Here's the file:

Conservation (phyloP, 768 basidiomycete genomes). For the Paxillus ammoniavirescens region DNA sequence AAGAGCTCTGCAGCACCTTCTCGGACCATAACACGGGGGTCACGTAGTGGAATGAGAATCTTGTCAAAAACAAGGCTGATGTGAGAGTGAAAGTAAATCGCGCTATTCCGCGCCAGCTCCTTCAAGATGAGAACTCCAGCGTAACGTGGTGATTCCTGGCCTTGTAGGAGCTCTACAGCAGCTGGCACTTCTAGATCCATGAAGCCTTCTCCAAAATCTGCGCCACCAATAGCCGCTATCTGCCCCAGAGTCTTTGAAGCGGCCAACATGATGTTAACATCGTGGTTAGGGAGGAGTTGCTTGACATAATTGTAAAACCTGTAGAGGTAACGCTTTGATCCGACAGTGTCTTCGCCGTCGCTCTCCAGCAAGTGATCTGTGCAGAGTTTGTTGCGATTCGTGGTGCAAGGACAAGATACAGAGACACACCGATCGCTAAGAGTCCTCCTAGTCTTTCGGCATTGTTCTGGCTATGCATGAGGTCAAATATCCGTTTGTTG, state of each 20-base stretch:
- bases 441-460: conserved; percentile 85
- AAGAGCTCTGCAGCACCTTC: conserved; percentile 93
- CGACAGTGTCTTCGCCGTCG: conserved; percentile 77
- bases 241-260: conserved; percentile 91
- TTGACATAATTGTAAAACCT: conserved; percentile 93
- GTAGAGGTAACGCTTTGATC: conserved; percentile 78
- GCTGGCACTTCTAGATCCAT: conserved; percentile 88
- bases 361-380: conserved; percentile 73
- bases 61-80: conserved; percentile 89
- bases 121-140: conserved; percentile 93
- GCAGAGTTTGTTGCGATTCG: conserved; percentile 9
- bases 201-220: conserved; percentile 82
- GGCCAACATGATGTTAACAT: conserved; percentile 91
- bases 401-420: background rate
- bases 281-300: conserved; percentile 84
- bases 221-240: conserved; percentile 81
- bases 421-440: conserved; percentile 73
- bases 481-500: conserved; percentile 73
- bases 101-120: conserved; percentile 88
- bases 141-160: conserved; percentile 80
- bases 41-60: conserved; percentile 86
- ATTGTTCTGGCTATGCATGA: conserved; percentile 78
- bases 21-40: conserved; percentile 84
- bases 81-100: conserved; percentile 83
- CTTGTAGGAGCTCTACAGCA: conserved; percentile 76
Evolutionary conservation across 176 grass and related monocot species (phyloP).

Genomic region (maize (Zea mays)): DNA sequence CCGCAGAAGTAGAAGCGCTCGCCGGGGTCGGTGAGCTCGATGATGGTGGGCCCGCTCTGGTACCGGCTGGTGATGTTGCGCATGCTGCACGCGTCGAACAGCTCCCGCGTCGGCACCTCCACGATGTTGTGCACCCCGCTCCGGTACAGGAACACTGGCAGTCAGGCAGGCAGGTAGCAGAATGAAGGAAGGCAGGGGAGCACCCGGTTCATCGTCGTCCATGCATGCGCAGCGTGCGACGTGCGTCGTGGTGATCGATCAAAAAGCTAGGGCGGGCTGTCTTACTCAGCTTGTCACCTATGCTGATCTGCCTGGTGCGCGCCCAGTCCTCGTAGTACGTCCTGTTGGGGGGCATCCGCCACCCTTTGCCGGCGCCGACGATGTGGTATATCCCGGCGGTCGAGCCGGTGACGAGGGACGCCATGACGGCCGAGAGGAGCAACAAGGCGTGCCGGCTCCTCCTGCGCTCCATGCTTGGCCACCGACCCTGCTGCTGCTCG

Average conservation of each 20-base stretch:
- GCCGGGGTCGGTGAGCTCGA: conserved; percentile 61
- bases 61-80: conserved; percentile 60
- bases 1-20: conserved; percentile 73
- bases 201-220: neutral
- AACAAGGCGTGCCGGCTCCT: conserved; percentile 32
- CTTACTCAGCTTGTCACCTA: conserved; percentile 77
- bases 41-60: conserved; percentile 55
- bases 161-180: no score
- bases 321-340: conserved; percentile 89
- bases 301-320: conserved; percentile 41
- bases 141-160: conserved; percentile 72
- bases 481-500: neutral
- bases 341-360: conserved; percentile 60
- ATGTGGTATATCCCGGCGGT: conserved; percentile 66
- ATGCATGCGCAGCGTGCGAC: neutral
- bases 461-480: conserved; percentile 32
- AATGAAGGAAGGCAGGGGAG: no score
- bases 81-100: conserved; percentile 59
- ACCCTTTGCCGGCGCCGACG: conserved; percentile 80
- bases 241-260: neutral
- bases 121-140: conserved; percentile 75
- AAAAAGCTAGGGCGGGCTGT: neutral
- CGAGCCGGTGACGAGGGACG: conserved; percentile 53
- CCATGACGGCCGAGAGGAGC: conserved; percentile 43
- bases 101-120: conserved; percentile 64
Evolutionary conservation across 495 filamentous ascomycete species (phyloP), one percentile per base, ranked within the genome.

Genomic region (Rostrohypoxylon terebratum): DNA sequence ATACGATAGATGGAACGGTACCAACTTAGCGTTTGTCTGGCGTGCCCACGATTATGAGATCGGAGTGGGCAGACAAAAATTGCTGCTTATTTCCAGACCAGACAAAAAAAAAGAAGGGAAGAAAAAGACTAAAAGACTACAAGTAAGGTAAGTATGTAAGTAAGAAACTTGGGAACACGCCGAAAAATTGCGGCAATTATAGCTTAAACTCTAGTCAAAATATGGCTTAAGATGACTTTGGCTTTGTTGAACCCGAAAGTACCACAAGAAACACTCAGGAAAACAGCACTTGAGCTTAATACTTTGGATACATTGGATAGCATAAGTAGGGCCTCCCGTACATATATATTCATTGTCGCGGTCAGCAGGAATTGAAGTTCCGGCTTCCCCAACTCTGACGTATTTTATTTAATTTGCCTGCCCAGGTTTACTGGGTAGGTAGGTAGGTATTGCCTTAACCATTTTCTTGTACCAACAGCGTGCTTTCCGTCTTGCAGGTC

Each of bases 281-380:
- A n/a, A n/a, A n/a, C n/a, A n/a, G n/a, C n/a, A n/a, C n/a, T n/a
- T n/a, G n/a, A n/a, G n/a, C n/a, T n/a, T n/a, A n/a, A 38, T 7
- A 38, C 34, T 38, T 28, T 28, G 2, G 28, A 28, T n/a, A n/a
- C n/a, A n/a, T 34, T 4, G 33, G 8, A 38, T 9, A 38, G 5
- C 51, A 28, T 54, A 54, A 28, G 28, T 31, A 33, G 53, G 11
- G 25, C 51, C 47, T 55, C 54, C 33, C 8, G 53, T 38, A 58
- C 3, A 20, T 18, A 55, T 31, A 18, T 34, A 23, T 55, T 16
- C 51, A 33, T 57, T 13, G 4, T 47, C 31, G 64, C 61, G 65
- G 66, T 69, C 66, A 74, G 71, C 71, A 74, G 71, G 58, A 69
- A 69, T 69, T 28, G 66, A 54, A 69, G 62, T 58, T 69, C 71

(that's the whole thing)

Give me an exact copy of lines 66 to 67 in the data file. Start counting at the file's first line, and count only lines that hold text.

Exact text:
- G 66, T 69, C 66, A 74, G 71, C 71, A 74, G 71, G 58, A 69
- A 69, T 69, T 28, G 66, A 54, A 69, G 62, T 58, T 69, C 71